President Obama on Monday denied conservative arguments that he's a "big government, crazy liberal," and said instead he has welcomed regulatory reform during his time in office.

Responding to a question from GOP Maryland Gov. Larry Hogan during a National Governors Association luncheon, he asked the governors to send the White House a list of regulations that they find "most illogical and frustrating."

"I don't believe in regulations for regulations sake," he told the governors. "[The idea that] somehow that I get a kick out of big government, is simply not the case."

"It's not like I get up every morning and say, 'How can I add more work for me?'" he said. "If there's something to stop doing or do better, we should change it."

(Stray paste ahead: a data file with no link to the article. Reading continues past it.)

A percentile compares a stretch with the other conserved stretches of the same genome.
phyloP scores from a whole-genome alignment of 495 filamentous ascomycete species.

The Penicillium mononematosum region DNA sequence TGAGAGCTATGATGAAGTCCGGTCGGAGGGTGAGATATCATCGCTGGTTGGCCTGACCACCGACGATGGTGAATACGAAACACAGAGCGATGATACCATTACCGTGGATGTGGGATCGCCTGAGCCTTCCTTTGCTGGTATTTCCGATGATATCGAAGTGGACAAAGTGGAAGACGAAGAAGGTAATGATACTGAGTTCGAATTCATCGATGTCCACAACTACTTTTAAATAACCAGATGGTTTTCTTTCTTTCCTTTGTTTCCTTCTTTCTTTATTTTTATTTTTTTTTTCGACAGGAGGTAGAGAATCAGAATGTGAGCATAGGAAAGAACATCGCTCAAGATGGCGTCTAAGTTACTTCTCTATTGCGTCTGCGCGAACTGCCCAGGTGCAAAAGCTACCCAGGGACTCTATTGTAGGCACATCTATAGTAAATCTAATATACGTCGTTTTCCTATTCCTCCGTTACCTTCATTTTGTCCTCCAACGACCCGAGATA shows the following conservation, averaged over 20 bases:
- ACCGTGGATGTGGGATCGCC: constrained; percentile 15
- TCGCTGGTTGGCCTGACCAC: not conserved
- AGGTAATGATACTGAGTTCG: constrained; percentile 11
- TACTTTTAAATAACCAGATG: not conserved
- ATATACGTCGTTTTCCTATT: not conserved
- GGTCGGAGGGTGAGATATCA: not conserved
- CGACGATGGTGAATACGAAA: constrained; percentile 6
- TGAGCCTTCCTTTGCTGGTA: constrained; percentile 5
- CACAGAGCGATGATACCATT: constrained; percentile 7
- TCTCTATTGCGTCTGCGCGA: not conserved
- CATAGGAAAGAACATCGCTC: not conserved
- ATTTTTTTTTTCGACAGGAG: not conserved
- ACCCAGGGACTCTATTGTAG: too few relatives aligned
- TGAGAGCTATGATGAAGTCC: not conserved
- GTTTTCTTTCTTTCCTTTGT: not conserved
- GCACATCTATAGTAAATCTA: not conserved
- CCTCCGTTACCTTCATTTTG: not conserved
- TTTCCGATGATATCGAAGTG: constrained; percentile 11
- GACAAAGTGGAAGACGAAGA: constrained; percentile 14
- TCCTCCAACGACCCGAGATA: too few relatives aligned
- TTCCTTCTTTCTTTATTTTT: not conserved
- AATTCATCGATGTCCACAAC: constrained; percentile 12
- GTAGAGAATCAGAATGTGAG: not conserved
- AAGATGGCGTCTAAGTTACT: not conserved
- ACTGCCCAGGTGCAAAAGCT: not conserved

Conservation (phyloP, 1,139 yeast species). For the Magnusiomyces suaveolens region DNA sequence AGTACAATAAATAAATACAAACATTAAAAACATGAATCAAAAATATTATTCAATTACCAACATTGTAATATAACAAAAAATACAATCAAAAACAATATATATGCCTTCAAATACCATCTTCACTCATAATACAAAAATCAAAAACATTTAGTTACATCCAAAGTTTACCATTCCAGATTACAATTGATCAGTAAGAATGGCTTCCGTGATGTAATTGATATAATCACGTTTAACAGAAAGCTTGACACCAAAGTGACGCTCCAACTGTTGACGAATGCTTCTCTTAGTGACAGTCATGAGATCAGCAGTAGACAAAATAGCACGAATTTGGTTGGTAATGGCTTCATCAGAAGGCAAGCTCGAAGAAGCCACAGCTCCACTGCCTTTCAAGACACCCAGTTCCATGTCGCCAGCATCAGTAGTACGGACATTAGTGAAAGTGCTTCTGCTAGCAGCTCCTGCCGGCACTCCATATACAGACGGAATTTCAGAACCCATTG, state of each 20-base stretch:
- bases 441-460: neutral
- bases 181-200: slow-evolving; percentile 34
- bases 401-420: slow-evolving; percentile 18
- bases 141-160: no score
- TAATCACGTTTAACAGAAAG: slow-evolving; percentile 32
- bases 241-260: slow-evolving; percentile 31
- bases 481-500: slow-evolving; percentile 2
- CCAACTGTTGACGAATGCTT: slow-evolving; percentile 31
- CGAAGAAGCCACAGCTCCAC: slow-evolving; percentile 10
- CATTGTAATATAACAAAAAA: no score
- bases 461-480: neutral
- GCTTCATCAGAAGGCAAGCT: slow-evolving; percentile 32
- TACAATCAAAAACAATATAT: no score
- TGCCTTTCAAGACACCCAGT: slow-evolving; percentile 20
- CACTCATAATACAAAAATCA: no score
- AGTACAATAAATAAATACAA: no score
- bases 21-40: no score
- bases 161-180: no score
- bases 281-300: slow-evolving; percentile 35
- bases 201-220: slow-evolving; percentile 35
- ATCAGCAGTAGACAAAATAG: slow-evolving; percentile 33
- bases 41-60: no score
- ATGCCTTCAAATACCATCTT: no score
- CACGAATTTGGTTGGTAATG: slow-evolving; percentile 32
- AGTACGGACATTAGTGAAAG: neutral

While Obama said he would not pledge to jettison every regulation they disagree with, he promised to take a look at those the governors say don't make sense or outdated.

Republican governors may not agree with some regulations, he said, such as new environmental rules his administration has imposed, but many of those are "saving a lot of lives keeping people out of the hospital" and are "making a big difference."

He also said his administration has instituted cost-benefit analyses on all of the regulations he has implemented during his time in office, a process he said was thought of as a "conservative idea" when he was growing up in the 1980s.

"We have been very stringent and very tight and our numbers all check out," he said. "Even on some of the big regulations that you don't like."

"For those of you who think I'm just a big government, crazy liberal, we crunch some numbers around here. We take it very seriously."